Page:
As asexual awareness week draws to a close, Hugh Bassett meets Suzanna, the asexual representative of UCLU’s LGBT+ Society.
Suzanna is the asexual representative of UCLU’s LGBT+ society.
Hi Suzanna, how are you?
Good thanks, you?
Positively smashing! First off, for people who have absolutely no idea, what is asexuality?
Well basically, a heterosexual person is sexually attracted to members of the opposite gender, a homosexual person is sexually attracted to members of the same same, and an asexual person is someone who is not sexually attracted to either gender.
When did you first realise you were asexual?
Well, when I was growing up, I noticed that people around me started to become interested in one another in a way that I couldn’t understand. I just didn’t get what people meant when they asked me who I ‘fancied’. Like a lot of asexuals I thought that something must have been wrong or that I was perhaps just a ‘late bloomer’. But the sexual attraction never appeared.
But I didn’t know at that point that I was asexual. I didn’t even come across the term until I read an article when I was about 18. It was a huge relief to find a term for what I was experiencing, and to find out that I was not the only one.
And that’s when you came out?
I actually came out as gay at first as I was romantically attracted to girls
I didn’t really feel the need to come out to many people at the time as it just wasn’t an issue for me. I was also a bit worried that people would be dismissive of it and tell me I ‘just hadn’t met the right person’.
Overall, people have been very understanding and interested to learn more about what asexuality means.
What about relationships?
I’ve been in short-term relationships but never in any serious relationships. I’m happy with that though and have lots of close friends.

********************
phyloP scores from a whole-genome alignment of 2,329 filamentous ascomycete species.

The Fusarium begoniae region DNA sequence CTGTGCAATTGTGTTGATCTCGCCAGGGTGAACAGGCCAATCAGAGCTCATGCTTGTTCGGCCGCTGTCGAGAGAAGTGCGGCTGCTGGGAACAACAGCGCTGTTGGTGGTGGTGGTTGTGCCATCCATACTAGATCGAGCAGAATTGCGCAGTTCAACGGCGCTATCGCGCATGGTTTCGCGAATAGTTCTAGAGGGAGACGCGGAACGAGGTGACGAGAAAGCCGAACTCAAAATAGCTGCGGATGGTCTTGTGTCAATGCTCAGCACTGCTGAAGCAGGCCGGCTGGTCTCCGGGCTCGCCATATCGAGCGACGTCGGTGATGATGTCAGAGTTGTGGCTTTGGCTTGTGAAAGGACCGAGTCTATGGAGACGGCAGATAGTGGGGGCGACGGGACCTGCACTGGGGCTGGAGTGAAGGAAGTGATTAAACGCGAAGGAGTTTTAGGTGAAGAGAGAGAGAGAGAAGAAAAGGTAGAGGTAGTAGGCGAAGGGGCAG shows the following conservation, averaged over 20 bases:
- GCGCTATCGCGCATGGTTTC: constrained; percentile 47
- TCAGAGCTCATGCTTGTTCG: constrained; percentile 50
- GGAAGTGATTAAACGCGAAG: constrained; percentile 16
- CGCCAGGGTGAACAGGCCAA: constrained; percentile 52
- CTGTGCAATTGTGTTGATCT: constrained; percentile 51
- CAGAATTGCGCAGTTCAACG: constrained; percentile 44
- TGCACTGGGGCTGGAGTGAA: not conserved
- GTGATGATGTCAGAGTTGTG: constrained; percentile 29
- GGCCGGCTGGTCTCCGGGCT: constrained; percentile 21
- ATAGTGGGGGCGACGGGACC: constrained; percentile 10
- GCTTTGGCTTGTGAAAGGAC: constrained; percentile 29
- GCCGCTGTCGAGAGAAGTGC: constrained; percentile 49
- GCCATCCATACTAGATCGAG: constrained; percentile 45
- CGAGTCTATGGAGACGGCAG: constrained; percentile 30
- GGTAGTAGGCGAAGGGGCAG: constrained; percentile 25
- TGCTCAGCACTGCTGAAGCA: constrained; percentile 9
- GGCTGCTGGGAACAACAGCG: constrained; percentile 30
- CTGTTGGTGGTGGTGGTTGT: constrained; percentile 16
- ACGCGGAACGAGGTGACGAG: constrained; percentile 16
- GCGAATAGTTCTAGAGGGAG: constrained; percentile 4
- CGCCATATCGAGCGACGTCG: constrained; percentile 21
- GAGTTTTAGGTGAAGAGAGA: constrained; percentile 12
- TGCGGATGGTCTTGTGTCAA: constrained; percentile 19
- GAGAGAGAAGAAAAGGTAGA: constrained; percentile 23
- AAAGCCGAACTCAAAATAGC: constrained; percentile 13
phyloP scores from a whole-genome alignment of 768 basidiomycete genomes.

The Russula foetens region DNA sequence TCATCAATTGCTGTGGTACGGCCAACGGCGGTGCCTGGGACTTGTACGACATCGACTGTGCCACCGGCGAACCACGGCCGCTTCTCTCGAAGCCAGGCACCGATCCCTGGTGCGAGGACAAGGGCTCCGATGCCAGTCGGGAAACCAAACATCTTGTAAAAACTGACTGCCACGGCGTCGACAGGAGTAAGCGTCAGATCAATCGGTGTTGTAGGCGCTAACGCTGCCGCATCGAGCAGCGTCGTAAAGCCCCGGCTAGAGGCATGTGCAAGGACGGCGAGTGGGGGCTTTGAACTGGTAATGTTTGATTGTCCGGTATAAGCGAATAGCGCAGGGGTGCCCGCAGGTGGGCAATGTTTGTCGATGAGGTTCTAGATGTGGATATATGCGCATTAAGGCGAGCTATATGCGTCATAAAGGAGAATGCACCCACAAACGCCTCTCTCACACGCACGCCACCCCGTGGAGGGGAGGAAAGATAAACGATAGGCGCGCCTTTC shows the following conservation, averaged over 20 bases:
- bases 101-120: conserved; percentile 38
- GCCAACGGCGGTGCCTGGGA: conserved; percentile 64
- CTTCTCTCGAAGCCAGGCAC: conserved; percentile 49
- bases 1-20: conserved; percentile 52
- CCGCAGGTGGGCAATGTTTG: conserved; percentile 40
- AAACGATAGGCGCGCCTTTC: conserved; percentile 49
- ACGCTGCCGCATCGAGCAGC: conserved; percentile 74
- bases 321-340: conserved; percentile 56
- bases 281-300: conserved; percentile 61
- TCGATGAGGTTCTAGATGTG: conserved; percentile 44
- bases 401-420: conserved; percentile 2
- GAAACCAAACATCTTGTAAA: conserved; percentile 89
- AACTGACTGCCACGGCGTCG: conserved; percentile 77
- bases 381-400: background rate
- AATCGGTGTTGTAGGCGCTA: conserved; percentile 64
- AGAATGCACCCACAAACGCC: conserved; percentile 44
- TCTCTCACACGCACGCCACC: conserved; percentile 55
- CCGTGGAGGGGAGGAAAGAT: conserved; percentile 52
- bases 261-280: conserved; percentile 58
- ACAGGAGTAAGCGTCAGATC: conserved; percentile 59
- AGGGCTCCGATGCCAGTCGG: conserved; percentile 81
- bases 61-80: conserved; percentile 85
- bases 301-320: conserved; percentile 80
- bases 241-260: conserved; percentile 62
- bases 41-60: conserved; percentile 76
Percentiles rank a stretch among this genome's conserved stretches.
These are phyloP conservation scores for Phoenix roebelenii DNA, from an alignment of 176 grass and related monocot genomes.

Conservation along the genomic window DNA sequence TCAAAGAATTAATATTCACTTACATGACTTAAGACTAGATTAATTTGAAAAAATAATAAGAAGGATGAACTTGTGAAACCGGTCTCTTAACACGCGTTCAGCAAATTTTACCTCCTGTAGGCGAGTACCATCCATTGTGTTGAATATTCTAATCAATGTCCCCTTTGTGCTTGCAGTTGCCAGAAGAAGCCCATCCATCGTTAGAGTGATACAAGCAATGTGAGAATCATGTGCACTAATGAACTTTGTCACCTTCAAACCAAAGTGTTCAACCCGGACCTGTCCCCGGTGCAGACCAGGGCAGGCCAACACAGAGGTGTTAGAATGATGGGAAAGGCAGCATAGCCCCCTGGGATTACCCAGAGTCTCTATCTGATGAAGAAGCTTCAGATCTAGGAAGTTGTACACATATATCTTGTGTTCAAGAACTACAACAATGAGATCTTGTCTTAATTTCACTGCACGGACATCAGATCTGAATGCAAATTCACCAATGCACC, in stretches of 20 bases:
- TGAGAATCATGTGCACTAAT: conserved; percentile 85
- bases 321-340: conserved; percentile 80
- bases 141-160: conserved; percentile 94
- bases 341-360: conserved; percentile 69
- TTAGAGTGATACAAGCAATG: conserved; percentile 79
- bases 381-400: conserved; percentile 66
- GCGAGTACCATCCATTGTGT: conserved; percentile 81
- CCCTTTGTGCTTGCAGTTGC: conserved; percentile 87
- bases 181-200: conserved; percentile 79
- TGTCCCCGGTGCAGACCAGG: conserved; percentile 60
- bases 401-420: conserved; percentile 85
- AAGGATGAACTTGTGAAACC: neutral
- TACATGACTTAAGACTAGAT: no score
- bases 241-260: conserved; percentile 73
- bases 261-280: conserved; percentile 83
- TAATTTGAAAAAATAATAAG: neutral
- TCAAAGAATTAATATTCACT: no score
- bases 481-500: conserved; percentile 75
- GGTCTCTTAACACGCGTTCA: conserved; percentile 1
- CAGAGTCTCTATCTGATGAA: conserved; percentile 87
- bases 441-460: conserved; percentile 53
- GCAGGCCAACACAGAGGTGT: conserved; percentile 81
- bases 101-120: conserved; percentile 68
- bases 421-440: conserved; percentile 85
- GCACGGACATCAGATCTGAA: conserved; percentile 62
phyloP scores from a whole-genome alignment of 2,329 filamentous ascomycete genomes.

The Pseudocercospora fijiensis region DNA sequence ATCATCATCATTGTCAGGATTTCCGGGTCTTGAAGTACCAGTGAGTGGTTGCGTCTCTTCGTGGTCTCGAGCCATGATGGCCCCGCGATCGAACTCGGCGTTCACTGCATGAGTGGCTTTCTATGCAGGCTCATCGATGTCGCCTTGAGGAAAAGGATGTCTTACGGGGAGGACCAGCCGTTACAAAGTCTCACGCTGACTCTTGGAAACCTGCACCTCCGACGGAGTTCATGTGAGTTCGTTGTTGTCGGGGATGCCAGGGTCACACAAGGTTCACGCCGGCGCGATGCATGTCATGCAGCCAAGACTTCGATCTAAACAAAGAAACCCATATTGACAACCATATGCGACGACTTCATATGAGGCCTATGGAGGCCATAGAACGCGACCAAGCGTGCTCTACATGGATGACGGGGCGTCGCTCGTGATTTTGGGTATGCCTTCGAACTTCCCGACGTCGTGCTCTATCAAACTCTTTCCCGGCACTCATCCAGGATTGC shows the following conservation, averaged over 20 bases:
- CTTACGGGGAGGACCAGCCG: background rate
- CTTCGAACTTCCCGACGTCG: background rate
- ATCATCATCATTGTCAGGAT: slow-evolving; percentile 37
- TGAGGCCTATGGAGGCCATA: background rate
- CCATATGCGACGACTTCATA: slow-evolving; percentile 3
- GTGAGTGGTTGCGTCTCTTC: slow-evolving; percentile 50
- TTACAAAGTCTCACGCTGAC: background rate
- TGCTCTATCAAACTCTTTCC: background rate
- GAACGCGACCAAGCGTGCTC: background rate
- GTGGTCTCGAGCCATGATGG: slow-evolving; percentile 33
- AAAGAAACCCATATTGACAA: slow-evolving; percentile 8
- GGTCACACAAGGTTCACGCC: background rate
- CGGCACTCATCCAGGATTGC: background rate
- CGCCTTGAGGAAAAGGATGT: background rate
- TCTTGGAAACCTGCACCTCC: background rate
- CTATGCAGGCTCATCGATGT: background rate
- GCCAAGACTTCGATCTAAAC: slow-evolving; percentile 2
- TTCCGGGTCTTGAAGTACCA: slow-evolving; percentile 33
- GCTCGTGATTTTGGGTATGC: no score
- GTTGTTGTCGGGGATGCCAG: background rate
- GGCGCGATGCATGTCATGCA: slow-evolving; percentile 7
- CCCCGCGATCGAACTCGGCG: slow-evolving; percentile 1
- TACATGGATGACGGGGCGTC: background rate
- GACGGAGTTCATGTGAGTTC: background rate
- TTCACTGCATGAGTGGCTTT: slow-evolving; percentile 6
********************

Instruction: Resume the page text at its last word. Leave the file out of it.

I have had sex, but I didn’t have to have it to know that I was not sexually attracted to people. A lot of people think that asexuality is celibacy but that is choosing not to have sex (even if the person still experiences attraction and desire). Some asexual people do have sex for various reasons; they may enjoy the physical intimacy and/or want to make their partner happy.
As with all relationships it’s all about being open about what you’re comfortable with and, for a lot of people, compromise.
What do you think is the most common misconception about asexuals?
Where do I start?!
That they are somehow ‘broken’, that they have a mental illness, that they don’t want any kind of relationship (which may be true for some asexual people but not all). Some people refuse to accept that asexuality is real!
So just a few then! How many asexual people do you think there are at UCL?
I’ve no idea on numbers but i’m definitely not the only one! We’ve had a lot of asexual people come to events organised by UCL’s LGBT+ this year. And I expect there will be people out there who may be asexual but haven’t heard of the term.
That’s one reason why we decided to have an asexual awareness week; to reach out to people who may be feeling isolated as they are not even aware that asexuality is even an orientation.
The events we have put on have provided opportunities for discussion about relationships, intimacy and so on. We also felt that it was important to make asexuals feel a part of the UCL LGBT+ community – so by reaching out hopefully more people will feel included.